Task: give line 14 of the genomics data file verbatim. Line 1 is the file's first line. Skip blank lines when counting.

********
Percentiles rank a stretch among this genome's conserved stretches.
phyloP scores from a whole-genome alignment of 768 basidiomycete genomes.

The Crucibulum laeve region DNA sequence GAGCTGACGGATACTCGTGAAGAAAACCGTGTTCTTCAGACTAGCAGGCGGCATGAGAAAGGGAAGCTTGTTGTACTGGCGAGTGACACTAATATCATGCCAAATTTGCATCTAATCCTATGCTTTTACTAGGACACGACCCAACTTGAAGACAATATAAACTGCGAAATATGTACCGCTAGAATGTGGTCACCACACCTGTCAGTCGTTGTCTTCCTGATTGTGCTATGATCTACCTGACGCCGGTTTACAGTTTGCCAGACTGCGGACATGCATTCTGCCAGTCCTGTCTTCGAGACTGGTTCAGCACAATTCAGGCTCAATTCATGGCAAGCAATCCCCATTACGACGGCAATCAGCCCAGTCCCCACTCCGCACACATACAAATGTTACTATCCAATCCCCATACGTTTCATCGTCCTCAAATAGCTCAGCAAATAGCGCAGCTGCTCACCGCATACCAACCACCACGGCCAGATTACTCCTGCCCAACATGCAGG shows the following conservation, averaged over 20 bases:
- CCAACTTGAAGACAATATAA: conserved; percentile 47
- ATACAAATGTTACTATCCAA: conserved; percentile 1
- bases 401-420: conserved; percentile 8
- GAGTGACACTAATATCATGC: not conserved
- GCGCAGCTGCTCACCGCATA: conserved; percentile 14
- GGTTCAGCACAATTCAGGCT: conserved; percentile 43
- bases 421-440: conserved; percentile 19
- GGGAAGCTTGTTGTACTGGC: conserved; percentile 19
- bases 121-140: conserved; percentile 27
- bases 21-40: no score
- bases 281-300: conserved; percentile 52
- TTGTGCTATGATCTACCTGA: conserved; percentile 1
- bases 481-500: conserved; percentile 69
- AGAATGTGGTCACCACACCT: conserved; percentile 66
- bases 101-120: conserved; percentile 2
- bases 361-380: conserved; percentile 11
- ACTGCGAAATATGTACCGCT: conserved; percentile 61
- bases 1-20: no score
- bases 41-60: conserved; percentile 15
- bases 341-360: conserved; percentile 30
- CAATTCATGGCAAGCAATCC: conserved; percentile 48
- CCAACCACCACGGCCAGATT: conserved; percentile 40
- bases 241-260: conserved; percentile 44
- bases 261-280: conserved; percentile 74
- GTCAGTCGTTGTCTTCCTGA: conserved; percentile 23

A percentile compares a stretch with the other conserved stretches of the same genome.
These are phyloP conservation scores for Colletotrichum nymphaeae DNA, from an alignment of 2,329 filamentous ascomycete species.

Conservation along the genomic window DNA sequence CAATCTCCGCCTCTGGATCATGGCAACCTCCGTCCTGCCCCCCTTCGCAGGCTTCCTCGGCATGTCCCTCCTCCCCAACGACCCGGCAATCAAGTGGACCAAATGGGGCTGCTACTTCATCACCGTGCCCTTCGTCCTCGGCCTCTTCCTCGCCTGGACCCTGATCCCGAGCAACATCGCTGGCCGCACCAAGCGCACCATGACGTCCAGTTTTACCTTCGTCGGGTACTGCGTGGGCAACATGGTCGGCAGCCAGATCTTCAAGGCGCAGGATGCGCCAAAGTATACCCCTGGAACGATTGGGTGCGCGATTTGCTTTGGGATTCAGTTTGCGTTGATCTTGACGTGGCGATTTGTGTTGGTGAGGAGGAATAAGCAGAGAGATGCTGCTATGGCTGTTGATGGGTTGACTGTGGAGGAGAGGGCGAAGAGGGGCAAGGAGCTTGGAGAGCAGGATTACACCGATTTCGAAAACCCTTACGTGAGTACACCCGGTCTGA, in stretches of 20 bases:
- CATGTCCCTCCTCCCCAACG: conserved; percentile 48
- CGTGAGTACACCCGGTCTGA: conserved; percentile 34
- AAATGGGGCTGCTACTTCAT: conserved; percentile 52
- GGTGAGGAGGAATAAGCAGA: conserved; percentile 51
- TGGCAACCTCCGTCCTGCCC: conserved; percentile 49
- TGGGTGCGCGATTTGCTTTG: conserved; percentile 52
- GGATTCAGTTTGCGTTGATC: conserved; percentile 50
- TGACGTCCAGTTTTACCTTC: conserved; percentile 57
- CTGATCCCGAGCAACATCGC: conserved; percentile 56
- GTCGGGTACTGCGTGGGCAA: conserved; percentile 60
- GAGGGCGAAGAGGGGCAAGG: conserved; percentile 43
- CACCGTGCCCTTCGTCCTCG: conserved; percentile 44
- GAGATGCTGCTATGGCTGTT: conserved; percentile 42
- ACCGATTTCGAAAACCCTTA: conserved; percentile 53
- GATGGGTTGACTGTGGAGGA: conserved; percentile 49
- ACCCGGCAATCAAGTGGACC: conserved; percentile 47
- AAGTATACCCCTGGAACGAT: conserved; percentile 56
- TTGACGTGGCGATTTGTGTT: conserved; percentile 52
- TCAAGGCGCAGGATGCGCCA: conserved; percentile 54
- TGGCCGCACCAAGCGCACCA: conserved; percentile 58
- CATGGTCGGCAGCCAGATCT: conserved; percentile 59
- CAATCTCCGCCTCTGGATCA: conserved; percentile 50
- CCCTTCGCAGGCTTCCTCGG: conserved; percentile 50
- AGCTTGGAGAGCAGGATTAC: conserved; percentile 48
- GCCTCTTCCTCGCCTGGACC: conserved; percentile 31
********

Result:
- bases 281-300: conserved; percentile 52